A Griffith University political scientist has called on the incoming Queensland Premier to put in place government frameworks that allow her or him to meet the evolving challenges of contemporary political leadership.
In an Open Letter to the new Premier, Professor Anne Tiernan the School of Government and International Relations, has set out a blueprint for more efficient and productive business of government in Queensland.
“A key lesson from the election campaign and Saturday’s result is the need to rebuild confidence and trust in our political processes and institutions,” she writes.
“We urge you (Premier) to grasp the opportunity of this transition phase to put in place frameworks that will support you in navigating the many rigours of public leadership.”
The letter offers key insights drawn from research and experience and which place an emphasis on what Professor Tiernan calls ‘The Four P’s – People, Process, Policy, Politics’.
“The job of Premier exceeds the capacity of any individual,” she writes. “However, the routines and processes of government provide a way to marshal the resources available to exercise political power and maximise capacity.
“The more effort you put into establishing structure at the outset of your tenure, the more likely you can establish governing rhythms and political momentum to achieve your policy goals.”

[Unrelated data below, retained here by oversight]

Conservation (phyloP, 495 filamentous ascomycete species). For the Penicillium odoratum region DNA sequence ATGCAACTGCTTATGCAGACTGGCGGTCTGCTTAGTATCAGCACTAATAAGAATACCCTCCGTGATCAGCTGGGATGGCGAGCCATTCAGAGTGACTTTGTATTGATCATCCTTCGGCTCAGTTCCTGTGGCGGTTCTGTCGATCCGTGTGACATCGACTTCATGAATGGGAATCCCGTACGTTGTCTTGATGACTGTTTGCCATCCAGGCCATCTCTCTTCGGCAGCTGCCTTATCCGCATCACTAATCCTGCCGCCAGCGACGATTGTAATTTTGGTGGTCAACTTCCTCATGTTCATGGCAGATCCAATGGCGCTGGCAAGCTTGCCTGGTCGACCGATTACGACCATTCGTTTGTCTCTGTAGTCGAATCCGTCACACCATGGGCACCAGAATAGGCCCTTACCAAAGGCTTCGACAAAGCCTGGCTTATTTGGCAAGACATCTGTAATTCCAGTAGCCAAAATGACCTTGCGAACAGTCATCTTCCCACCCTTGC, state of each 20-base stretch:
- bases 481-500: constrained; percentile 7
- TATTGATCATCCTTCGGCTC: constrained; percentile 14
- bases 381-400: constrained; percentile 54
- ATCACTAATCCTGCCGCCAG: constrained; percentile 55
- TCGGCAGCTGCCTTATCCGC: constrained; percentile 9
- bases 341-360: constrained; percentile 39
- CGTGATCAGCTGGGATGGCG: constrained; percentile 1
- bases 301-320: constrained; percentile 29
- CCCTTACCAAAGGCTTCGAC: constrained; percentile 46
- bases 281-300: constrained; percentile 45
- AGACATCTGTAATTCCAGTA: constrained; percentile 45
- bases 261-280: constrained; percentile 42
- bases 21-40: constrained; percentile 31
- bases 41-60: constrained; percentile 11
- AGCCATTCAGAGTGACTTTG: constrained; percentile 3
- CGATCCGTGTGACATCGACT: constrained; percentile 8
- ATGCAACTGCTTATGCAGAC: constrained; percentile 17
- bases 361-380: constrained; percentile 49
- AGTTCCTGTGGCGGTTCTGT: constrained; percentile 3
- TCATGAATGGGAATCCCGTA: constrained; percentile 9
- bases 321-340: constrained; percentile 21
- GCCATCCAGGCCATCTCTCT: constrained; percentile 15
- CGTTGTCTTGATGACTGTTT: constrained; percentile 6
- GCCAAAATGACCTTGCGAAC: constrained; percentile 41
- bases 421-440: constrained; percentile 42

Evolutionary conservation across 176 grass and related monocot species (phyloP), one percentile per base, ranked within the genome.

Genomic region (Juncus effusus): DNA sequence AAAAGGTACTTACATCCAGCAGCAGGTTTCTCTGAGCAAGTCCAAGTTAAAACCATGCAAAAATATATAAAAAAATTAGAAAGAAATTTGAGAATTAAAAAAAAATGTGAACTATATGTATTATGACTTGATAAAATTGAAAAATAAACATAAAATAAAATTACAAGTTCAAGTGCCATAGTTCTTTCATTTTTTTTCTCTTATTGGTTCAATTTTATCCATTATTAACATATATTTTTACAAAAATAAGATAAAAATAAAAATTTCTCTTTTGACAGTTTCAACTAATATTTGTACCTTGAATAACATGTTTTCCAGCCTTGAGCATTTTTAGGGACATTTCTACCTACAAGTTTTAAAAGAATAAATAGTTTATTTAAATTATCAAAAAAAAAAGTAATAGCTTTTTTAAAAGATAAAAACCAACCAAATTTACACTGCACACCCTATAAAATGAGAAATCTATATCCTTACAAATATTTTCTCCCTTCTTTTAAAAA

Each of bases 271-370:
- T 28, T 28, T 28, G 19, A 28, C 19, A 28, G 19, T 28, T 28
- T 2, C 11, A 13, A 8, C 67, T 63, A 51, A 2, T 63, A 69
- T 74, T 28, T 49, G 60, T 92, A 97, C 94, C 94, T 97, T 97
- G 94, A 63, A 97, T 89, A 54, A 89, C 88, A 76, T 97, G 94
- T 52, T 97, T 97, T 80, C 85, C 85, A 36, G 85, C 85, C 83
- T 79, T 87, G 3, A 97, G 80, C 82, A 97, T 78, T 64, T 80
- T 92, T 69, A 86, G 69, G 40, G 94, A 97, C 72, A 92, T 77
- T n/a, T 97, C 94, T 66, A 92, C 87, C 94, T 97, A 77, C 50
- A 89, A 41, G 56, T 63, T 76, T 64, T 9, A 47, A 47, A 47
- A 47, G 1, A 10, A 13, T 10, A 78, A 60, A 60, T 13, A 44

In the Open Letter, Professor Tiernan discusses how the levers of powers can be held to optimum effect.
“A Premier must learn to operate the machinery of government and to do this they need to understand the personal, political and institutional resources available to them.”
Referring to political research carried out at Griffith University for more than a generation, she maps the way to a coherent governing style with strong Cabinet processes, delegated authority to Ministers, budget processes and legislative routines among the key factors identified.
“The skill of governing is to know when to push out work and when to pull back issues as required. A lesson from the 2015 election result is the need to rebuild confidence and trust in our political processes and institutions.”